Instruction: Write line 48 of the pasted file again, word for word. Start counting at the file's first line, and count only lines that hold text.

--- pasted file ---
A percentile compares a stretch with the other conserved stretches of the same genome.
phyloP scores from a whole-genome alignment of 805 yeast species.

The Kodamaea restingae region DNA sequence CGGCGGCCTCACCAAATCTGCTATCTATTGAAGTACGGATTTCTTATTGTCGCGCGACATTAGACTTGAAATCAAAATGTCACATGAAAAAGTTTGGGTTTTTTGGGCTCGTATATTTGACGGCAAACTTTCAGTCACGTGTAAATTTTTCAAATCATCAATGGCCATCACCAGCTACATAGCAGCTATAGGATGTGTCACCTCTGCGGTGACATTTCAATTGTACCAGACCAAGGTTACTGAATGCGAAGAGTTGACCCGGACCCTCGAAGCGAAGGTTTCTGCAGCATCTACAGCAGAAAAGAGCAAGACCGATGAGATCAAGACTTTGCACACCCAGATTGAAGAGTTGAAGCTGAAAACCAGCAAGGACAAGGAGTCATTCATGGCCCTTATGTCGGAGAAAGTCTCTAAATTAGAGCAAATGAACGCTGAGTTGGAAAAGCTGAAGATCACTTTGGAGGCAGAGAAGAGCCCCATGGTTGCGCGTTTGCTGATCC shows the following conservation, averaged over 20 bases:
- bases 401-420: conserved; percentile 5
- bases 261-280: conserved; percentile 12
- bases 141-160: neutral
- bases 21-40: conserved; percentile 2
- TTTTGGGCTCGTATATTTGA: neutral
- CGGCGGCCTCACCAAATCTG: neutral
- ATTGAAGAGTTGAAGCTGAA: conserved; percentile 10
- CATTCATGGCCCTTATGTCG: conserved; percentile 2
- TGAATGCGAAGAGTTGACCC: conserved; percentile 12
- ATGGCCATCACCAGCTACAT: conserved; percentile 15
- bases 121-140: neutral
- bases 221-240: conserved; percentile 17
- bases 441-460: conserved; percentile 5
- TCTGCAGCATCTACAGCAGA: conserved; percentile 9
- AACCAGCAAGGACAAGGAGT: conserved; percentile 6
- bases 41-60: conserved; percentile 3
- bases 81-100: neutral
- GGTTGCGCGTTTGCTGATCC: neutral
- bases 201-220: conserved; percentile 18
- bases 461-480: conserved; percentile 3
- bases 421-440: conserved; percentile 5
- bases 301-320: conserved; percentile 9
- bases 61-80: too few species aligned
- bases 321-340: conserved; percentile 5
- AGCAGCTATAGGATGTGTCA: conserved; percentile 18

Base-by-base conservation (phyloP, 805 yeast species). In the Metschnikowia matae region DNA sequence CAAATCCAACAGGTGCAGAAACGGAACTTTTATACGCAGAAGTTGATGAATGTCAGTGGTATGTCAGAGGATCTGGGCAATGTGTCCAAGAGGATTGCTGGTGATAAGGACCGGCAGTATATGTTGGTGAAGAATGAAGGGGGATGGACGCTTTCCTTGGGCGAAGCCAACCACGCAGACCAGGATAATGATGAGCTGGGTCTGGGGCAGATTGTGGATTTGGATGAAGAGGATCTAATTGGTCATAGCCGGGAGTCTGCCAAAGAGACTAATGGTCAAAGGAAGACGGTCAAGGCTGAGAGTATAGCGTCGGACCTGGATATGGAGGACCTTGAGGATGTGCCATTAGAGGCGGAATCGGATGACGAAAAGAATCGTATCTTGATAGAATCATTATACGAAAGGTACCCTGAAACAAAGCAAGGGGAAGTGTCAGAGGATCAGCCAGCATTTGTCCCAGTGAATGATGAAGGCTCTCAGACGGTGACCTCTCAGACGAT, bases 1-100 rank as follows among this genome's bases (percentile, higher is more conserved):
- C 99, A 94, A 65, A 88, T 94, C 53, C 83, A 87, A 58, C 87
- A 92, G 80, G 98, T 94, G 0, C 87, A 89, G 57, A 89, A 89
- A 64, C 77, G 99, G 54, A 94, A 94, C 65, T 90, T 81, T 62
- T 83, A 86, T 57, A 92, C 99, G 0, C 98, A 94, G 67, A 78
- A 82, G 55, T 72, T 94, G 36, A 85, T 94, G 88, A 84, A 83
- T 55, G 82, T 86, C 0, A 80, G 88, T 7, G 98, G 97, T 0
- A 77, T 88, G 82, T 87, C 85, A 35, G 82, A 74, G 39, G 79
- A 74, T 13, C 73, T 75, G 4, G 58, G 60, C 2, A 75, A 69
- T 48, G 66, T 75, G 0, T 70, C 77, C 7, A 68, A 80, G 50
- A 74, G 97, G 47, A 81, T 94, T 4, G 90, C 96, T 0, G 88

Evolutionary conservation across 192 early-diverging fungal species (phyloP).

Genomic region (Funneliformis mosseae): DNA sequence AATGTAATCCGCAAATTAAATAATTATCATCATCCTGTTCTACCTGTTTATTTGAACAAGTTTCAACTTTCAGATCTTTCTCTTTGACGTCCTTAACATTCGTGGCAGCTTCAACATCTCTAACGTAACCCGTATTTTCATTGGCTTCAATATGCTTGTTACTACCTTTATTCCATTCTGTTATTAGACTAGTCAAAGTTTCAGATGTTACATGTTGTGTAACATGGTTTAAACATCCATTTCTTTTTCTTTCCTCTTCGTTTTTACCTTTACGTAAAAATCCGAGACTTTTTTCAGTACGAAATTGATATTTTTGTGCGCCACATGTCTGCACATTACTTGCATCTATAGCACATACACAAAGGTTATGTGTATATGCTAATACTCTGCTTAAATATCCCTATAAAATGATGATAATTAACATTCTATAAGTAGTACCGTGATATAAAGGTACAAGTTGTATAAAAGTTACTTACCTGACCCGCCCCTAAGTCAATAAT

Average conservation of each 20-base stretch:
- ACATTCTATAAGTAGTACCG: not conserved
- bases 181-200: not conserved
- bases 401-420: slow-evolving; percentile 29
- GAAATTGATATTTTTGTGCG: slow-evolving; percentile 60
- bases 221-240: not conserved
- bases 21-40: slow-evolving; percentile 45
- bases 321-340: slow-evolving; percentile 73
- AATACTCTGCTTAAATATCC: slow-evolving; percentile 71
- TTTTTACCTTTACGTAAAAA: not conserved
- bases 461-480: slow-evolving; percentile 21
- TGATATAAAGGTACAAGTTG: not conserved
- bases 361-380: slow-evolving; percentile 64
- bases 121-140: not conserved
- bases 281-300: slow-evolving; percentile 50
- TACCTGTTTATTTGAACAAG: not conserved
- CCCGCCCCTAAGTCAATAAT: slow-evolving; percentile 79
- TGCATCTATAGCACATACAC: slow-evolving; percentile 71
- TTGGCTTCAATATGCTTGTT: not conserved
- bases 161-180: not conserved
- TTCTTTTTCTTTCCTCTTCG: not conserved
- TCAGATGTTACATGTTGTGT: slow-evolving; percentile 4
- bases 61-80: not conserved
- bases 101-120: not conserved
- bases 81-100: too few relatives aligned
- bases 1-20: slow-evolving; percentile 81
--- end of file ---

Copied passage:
- bases 21-40: slow-evolving; percentile 45